Ruth Rendell has had a stroke.
We had a successful day yesterday. A friend drove us. That helped a lot. Half an hour straight into the low winter sun. My husband's blood sugar – they test on arrival – turned out to be alarmingly low and most of the appt time was spent getting him right again. We came home by taxi and my feelings of panic persisted all evening. Better this morning.
Our friend would like me to knit her a dog. I have ordered Best in Show, the pattern book in question. It will be an ornament to my Curiosities shelf, along with Knit Your Own Great Britain and Knit Your Own Royal Wedding. Once it's here, I can at least consider the feasibility of the project.
The big news is that I have filed the income tax. It's done, on Thursday, for another year. They say we owe them some money, not an inordinate amount. I'll wait a week or so to see if they are going to explain why.
On Thursday evening, exhausted by this exploit, I wanted some plain-vanilla knitting and found there was none. Archie's sweater has arrived at the point where it really needs to be tried on for length, and the shawl needs grafting and tidying. I just sort of sat there.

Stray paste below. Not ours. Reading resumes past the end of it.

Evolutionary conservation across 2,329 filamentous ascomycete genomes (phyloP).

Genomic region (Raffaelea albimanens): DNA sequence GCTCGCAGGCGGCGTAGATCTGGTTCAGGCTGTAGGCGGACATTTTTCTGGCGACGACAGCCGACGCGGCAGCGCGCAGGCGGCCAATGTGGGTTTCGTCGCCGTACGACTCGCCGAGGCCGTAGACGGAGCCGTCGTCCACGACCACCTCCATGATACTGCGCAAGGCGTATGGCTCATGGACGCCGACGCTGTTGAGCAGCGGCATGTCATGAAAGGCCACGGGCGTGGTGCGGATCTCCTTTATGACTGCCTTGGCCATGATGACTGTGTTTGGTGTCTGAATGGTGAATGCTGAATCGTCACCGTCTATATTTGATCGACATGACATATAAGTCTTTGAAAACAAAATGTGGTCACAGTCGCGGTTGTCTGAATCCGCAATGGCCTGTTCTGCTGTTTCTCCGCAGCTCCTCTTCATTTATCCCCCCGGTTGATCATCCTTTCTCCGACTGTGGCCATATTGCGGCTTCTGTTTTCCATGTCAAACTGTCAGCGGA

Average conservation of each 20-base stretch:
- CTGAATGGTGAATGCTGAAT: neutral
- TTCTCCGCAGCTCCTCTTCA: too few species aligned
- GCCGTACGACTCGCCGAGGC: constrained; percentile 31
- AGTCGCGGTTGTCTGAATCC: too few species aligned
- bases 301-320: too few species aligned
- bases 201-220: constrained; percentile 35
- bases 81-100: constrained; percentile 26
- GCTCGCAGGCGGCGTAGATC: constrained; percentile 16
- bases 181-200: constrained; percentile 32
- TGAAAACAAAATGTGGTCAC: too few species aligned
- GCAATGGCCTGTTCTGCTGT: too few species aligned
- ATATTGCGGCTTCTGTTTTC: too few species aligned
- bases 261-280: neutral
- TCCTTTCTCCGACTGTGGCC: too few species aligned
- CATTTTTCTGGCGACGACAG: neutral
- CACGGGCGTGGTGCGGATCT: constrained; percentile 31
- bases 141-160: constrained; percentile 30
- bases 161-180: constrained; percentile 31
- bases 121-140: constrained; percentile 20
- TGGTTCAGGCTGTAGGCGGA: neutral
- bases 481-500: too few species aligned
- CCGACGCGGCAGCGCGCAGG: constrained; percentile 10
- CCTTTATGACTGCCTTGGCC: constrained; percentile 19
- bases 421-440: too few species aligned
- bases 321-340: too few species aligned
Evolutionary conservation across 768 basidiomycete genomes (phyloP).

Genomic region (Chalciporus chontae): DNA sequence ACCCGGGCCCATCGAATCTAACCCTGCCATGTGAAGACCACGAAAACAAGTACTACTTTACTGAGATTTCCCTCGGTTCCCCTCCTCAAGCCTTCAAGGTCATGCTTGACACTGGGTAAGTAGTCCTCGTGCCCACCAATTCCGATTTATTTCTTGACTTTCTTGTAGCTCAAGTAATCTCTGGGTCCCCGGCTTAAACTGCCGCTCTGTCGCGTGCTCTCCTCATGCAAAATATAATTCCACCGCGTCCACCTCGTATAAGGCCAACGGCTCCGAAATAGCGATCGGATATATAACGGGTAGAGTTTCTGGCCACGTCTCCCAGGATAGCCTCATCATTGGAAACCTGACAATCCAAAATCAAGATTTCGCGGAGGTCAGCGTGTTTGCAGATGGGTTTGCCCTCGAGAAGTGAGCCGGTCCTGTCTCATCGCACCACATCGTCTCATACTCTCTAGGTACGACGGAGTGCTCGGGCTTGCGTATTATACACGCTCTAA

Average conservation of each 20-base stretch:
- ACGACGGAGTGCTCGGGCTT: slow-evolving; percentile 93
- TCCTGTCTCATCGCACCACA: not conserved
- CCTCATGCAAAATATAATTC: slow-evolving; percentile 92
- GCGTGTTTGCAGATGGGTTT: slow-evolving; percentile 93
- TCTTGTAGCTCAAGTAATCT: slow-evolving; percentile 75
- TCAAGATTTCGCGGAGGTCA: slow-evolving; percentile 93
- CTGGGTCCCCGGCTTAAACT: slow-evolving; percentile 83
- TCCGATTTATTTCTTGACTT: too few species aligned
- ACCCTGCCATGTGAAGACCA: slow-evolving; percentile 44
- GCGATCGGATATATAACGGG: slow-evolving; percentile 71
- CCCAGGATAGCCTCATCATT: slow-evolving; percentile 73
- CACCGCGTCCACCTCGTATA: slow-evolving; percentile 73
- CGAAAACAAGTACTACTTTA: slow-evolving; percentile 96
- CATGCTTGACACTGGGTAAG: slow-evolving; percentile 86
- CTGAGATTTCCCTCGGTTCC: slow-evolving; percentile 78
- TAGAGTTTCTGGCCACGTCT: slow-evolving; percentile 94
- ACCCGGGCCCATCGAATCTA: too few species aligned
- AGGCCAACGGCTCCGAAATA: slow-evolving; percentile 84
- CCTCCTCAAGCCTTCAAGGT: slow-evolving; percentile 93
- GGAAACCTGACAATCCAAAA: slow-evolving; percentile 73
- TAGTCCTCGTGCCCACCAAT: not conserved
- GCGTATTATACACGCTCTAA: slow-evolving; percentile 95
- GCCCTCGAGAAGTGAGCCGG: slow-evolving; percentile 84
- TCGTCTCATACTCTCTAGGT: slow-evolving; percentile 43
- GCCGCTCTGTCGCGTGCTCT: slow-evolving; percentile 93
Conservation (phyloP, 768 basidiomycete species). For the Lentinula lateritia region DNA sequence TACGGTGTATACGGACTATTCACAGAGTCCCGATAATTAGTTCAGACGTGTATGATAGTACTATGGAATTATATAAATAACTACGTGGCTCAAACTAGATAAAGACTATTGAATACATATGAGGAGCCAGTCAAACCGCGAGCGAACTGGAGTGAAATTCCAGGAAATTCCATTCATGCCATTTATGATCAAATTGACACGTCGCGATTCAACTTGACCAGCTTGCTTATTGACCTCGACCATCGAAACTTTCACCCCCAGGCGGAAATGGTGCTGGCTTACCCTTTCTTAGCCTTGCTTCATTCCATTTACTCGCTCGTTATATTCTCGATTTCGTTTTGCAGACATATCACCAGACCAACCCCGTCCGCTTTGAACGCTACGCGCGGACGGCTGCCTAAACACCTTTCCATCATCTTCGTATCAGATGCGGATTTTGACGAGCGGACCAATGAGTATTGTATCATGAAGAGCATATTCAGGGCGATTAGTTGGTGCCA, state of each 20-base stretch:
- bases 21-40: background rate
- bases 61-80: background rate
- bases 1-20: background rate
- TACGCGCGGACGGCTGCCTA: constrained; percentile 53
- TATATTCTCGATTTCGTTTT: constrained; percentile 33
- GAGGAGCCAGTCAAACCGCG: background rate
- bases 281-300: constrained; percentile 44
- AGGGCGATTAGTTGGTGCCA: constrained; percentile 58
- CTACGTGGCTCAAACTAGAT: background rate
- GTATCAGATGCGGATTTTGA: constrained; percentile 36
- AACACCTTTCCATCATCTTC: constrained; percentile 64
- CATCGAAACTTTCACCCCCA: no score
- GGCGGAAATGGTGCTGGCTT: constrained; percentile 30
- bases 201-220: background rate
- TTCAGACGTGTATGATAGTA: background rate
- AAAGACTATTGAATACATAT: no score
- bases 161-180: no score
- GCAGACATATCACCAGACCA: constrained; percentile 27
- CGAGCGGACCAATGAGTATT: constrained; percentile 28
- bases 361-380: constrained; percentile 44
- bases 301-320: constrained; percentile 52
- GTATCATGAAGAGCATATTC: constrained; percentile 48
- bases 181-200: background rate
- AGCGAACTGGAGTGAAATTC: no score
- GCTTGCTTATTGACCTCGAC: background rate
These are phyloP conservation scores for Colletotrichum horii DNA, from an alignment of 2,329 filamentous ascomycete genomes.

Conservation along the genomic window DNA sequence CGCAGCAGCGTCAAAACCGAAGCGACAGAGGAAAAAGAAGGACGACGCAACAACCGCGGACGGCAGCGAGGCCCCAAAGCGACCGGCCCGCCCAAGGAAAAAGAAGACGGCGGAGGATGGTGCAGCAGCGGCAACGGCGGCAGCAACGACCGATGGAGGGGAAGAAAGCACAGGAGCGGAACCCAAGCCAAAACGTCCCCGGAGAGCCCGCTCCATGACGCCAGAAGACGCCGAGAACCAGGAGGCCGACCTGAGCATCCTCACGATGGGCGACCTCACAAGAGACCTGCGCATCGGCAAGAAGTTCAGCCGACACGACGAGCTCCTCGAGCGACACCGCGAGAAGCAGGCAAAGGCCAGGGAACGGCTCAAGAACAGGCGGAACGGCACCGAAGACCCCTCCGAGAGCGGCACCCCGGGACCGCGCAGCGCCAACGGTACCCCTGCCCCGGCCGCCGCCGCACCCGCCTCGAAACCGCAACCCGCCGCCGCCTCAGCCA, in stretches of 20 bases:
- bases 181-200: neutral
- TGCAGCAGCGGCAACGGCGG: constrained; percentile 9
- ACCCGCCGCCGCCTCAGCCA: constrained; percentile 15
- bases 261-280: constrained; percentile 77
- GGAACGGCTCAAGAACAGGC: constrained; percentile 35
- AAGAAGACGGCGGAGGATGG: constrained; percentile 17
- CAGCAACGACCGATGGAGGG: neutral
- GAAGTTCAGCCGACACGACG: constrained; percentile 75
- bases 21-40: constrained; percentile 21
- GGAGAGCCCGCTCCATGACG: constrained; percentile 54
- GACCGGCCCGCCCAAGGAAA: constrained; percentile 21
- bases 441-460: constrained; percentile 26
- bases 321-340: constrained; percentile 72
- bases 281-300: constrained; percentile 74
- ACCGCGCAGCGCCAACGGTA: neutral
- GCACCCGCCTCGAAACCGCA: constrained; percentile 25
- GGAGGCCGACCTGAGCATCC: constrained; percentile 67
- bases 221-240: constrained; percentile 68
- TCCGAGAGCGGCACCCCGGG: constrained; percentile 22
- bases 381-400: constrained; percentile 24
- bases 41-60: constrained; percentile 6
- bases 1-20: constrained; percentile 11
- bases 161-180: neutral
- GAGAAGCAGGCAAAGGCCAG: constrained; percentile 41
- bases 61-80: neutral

But last night – this really won't do – I took things in hand, despite feelings of panic. Archie's sweater has been divided fore and aft onto long circulars. No back and forth knitting (for the terminal flaps) has been done, however – it will be easy to continue in a circle. I then recovered the stitches for the first sleeve and have made a good start on that.
Archie himself will be here at the end of the afternoon. I hope we can stage the trial.
Do any of the books have a good passage on recovering stitches from waste yarn? I always find it slower and more difficult than I think it ought to be. Madelinetosh is fairly loosely spun and many stitches split.
On Thursday, as I was reeling from the emotional effort of filing the tax, the post arrived with the new VK. A glorious moment! The actual issue is something of a disappointment, especially for a winter one. But the articles are good. What a mysterious and interesting woman is Barbara Walker – to be that good at knitting, to write a book essential for every knitting library, and then just to abandon the subject and more on to something else.
Sorry – at that point Alistair rang the doorbell, and the rest will have to wait for tomorrow.